According to Dr Clare McAndrew’s 2019 Art Market Report, the global art market accounted for US$67.4 billion last year, an increase of 6% from the previous year, which points to positive growth in the sector. The three main markets, the United States, the United Kingdom and China, remain the strongest accounting for 84% of the global market’s total value.
The other salient points in McAndrew’s report are:
· Millennials emerged as active market participants;
· The online market has witnessed continued growth;
· Auction figures rose by 3% “year on year”; and
· Art fairs continue to play a central role in the global art market.
Sotheby’s Mei Moses Index discerns a shift in market trends; up until recently, Impressionist and Modern Art held a prominent position in secondary market growth. However, over the past two years, it is now the Post-War and Contemporary Art market which has seen the strongest growth, up by 12.8% compared with the Impressionist and Modern Art market at 10.8%.
This shift in investment has been evidenced in newsworthy, strong results for artists such as Jean-Michel Basquiat, Pierre Soulages, Zao Wou-ki and Alberto Giacometti.
Whilst the “Basquiat phenomenon” has garnered an unprecedented command of the art market, with record breaking auction results, and survey/retrospective shows at numerous, prestigious museums and galleries, the perhaps less ‘spectacular’ artists, such as Soulages, Zao Wou-ki and Giacometti for example, have been steadily accruing value; suggestive of a more educated sector of the market re-assessing previously over-looked historical masters and preferring the ‘long game’ investment.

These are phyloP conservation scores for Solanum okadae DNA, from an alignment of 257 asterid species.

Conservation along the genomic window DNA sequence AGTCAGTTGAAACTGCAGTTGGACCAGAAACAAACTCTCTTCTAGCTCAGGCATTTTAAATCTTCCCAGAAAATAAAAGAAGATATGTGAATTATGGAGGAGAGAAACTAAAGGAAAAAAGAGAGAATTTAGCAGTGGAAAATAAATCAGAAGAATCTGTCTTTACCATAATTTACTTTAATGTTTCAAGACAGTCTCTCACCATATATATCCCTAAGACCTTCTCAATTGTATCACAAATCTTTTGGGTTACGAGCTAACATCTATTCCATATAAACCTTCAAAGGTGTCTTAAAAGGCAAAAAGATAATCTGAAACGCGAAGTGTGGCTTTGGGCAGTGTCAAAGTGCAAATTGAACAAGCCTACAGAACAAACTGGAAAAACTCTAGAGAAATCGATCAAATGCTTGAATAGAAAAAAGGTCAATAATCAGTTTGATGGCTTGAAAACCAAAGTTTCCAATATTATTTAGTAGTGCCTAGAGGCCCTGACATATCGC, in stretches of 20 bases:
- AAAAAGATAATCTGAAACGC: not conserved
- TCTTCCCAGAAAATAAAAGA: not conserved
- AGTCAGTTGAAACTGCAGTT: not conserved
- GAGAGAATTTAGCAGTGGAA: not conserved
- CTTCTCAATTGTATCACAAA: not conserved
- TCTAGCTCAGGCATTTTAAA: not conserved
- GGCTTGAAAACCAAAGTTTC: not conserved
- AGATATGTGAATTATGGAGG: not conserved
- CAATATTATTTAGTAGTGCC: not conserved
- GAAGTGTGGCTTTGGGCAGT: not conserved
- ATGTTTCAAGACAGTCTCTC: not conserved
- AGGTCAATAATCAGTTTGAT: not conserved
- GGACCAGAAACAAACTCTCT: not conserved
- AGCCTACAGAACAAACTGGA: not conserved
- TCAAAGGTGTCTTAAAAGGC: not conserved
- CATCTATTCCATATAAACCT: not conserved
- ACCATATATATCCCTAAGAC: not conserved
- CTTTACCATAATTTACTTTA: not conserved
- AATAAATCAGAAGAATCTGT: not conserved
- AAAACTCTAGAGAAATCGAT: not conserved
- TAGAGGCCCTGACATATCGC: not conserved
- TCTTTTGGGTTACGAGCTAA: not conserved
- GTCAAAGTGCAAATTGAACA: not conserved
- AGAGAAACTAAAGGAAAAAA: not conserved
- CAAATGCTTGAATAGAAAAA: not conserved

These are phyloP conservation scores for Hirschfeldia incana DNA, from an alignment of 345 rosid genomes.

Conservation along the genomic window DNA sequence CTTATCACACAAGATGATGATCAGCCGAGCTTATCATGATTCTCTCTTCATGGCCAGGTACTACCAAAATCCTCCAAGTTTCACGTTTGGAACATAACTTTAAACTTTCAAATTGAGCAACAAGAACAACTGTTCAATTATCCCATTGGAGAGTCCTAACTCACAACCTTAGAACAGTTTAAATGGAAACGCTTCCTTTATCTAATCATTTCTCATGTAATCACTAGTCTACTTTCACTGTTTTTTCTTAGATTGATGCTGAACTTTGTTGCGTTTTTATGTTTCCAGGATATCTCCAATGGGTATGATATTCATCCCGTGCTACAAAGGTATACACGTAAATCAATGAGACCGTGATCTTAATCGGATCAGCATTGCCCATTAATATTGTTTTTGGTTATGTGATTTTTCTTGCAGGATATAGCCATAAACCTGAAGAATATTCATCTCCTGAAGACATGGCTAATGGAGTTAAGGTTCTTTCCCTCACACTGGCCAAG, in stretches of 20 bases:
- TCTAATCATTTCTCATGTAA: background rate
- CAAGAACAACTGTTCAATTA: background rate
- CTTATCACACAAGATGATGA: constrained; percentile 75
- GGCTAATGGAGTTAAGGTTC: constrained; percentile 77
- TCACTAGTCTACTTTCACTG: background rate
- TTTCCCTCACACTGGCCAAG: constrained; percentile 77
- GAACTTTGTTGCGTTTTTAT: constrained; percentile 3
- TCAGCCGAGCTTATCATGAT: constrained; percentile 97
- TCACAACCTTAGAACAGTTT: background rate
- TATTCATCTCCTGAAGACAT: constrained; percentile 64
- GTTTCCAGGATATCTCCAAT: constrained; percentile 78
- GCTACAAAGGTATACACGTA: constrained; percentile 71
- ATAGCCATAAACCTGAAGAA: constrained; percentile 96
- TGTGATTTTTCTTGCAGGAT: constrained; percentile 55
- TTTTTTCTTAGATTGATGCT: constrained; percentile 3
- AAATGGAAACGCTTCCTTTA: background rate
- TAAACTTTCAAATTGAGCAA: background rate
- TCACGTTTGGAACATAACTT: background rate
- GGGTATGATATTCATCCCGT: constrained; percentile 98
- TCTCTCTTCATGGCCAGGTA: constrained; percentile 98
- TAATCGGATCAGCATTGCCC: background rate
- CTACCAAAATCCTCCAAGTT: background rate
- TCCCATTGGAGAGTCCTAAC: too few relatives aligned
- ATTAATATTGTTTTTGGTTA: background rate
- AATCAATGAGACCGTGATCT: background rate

©Catherine Asquith 2019
Artist, write and educator Adam Geczy’s Transorientalism in Art, Fashion and Film (Bloomsbury 2019) investigates the notion of “transorientalism” as distinct from “orientalism”, a term which acknowledges the globalisation of cross-cultural identities and how they are now being portrayed.
“While the familiar orientalisms persist, transorientalism is a term that covers notions like the adoption of a hat from a different country for Turkish nationalist dress, the fact that an Italian could be one of the most influential directors in recent Chinese cinema, that Muslim women artists explore Islamic womanhood in non-Islamic countries, that artists can embrace both indigenous and non-indigenous identity at the same time.” For Geczy, “the diversity of race and culture, the manner in which they are expressed and transacted, are most evident in art, fashion and filme”.
Nasim Nasr’s art practice which focusses on the transience of cultural and personal identity is suitably highlighted in Geczy’s text, amongst other notable artists such as Shirin Neshat (Iran/USA), Mona Hatoum (Lebanon/London), and Ghada Amer (Egypt/France/USA).
For all enquiries regarding Nasim Nasr, including a copy of a catalogue of works, please email me at firstname.lastname@example.org